Project Impatiens – The role of allelopathy in plant invasion: evolutionary change vs. community response in Impatiens…

Basic data

Acronym:
Impatiens
Title:
The role of allelopathy in plant invasion: evolutionary change vs. community response in Impatiens glandulifera
Duration:
01/12/2012 to 30/11/2014
Abstract / short description:
A key hypothesis that has been proposed to explain plants’ invasive success suggests that some invasive plants produce allelochemicals that are novel and therefore highly inhibitory against naïve neighbours at the introduced range (Novel Weapons Hypothesis). However, a seldom-studied hypothesis suggests that invasive populations could not only possess novel weapons, but might also evolve their enhanced production. Moreover, so far no study has examined both the novelty and evolution of allelopathic effects. Here, we examined these two hypotheses in a set of experiments with the highly invasive plant Impatiens glandulifera. In the first experiment, we examined the evolution of allelopathic ability by comparing the inhibitory effects of leaf extracts from native vs. invasive I. glandulifera on the germination success of its dominant neighbour Urtica dioica. In the following experiments, we examined the NWH by comparing the germination success of U. dioica seeds collected at the native vs. invasive range of I. glandulifera, in response to either leaf extracts or soil trained with invasive I. glandulifera. Invasive I. glandulifera exerted a stronger inhibitory effect on the germination of U. dioica compared to their native counterparts, providing support for biogeographic differences in allelopathic potential. However, there was no difference in the response to this allelopathic effect between U. dioica from the native vs. invasive range of I. glandulifera, either with leaf extracts or trained soil, thus not supporting the NWH, and suggesting that increased allelopathy in invasive I. glandulifera could have been selected for by other processes. The results of this study suggest that enhanced allelopathy might evolve at the invasive range and facilitate invasion success. This calls for biogeographical studies that will examine not only the novelty but also the evolution of allelopathic effects in invasive plants.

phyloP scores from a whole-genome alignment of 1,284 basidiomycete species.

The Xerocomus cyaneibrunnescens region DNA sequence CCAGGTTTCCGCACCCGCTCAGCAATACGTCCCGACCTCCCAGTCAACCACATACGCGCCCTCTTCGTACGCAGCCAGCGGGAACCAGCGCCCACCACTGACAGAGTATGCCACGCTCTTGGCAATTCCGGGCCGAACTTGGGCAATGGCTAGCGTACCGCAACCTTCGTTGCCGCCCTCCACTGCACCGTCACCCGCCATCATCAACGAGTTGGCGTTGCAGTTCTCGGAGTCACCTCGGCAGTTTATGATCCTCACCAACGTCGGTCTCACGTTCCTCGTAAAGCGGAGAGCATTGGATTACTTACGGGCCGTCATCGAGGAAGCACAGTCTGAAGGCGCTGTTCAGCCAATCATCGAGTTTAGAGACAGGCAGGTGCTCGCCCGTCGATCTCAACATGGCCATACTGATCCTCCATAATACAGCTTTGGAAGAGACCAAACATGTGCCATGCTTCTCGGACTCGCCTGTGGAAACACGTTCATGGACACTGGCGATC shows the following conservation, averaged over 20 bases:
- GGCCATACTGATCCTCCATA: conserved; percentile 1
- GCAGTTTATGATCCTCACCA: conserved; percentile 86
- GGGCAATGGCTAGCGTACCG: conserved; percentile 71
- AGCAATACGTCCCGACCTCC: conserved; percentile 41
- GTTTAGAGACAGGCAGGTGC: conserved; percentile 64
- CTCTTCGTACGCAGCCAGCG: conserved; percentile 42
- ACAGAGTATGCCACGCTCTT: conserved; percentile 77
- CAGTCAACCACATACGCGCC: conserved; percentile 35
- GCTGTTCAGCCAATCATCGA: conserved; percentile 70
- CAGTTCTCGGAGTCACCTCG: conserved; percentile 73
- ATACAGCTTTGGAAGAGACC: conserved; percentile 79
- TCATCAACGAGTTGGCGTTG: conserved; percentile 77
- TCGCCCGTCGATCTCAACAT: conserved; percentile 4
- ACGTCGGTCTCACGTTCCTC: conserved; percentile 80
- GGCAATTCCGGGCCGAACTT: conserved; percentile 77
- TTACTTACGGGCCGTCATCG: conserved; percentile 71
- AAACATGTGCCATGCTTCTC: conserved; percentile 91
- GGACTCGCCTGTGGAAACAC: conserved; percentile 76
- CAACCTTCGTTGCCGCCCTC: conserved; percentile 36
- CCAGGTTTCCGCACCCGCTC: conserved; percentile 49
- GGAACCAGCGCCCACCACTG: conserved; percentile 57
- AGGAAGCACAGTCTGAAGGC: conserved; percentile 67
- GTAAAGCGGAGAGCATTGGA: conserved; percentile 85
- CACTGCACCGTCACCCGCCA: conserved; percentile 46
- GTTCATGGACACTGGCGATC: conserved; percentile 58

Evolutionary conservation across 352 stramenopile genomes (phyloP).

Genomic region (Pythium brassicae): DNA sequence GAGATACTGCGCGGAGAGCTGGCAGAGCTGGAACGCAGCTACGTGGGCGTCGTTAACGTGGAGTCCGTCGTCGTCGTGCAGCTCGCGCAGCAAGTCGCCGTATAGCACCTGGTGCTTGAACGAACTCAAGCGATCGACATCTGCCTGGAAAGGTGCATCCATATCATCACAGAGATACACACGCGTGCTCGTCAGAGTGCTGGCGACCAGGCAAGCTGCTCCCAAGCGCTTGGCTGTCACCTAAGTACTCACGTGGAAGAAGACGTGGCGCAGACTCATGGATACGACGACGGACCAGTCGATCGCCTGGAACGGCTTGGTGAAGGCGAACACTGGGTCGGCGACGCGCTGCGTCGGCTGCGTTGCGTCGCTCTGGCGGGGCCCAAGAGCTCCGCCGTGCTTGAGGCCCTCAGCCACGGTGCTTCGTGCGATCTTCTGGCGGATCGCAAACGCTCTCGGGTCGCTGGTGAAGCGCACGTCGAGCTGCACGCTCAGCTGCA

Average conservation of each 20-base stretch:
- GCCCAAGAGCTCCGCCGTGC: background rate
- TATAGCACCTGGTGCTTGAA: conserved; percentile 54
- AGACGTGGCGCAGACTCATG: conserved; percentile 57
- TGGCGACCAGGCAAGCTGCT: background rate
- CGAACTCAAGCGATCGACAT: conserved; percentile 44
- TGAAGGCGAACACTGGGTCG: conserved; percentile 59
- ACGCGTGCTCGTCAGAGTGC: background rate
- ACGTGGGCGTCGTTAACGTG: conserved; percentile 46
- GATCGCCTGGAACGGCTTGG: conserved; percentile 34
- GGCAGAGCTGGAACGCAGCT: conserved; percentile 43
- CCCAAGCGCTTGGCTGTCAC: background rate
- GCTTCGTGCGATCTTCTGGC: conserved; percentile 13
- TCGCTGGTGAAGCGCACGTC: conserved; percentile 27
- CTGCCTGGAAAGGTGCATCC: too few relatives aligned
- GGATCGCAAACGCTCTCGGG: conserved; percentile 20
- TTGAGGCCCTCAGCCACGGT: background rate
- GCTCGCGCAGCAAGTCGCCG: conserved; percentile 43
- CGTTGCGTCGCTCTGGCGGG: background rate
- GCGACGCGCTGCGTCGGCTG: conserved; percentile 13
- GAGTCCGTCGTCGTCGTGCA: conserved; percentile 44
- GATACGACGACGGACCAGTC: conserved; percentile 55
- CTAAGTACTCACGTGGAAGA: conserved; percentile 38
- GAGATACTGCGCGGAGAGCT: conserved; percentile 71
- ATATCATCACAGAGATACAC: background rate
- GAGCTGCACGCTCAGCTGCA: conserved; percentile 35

Keywords:
biological invasions
allelopathy
Impatiens glandulifera

Involved staff

Managers

Gruntman, Michal
Institute of Evolution and Ecology
Department of Biology, Faculty of Science

Contact persons

Department of Biology
Faculty of Science
Institute of Evolution and Ecology
Department of Biology, Faculty of Science

Local organizational units

Institute of Evolution and Ecology
Department of Biology
Faculty of Science

Funders

Bonn, Nordrhein-Westfalen, Germany
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